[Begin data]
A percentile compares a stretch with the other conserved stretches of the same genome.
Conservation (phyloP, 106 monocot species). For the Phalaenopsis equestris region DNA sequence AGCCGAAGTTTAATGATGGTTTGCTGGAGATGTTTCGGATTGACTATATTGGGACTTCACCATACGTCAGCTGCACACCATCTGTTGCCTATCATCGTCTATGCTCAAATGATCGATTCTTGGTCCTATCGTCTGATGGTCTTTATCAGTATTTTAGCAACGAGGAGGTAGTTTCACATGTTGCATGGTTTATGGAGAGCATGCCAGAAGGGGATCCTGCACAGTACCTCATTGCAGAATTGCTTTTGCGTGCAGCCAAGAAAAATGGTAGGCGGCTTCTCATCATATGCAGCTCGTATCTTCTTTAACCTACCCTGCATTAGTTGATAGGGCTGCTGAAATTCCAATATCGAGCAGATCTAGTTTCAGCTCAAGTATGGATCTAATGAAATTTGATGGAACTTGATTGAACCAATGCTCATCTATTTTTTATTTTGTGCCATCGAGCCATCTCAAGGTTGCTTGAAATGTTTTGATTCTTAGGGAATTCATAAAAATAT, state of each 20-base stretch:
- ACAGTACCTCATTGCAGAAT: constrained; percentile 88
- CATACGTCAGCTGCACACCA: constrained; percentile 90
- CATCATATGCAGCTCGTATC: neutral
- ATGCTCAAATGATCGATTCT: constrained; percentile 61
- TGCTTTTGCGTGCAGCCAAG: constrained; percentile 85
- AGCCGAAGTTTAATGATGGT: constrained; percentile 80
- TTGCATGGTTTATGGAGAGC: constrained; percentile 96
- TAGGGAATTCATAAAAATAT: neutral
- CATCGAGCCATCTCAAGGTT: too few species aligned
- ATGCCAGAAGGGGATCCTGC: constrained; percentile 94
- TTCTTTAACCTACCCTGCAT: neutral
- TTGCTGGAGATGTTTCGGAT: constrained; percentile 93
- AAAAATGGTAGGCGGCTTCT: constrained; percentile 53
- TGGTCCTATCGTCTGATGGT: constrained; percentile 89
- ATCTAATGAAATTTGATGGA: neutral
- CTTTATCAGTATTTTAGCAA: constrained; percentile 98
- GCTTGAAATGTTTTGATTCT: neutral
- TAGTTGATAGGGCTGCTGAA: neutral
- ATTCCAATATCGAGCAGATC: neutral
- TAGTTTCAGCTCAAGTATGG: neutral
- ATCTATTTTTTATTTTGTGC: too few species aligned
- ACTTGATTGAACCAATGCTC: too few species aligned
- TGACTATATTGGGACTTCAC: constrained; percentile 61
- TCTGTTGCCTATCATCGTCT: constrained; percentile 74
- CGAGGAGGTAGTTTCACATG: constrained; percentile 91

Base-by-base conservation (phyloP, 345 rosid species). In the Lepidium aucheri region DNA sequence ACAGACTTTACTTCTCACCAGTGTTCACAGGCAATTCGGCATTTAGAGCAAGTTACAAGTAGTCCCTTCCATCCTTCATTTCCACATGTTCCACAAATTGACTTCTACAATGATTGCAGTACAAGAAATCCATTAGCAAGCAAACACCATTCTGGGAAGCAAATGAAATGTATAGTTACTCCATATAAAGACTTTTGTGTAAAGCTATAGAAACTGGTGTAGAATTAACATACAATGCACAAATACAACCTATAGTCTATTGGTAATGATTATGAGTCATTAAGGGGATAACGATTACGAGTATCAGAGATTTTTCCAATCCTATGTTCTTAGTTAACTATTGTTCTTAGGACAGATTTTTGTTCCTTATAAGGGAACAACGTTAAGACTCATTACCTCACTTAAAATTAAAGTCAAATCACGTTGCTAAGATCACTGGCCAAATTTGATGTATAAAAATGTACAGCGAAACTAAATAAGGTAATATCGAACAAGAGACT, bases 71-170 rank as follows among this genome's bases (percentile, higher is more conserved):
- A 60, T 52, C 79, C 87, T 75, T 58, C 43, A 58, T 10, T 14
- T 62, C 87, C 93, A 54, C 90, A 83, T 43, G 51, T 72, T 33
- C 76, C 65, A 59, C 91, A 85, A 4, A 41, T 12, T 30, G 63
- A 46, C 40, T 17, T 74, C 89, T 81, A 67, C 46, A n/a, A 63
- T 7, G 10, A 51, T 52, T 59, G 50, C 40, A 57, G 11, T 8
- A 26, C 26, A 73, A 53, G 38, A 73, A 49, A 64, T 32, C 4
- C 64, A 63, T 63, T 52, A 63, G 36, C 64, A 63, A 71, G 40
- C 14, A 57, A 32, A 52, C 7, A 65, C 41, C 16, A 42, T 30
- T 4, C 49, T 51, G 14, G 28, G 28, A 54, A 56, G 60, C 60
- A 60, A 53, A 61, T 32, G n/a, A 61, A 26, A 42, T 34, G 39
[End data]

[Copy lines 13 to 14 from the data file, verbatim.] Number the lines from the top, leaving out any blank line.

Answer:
- TTCTTTAACCTACCCTGCAT: neutral
- TTGCTGGAGATGTTTCGGAT: constrained; percentile 93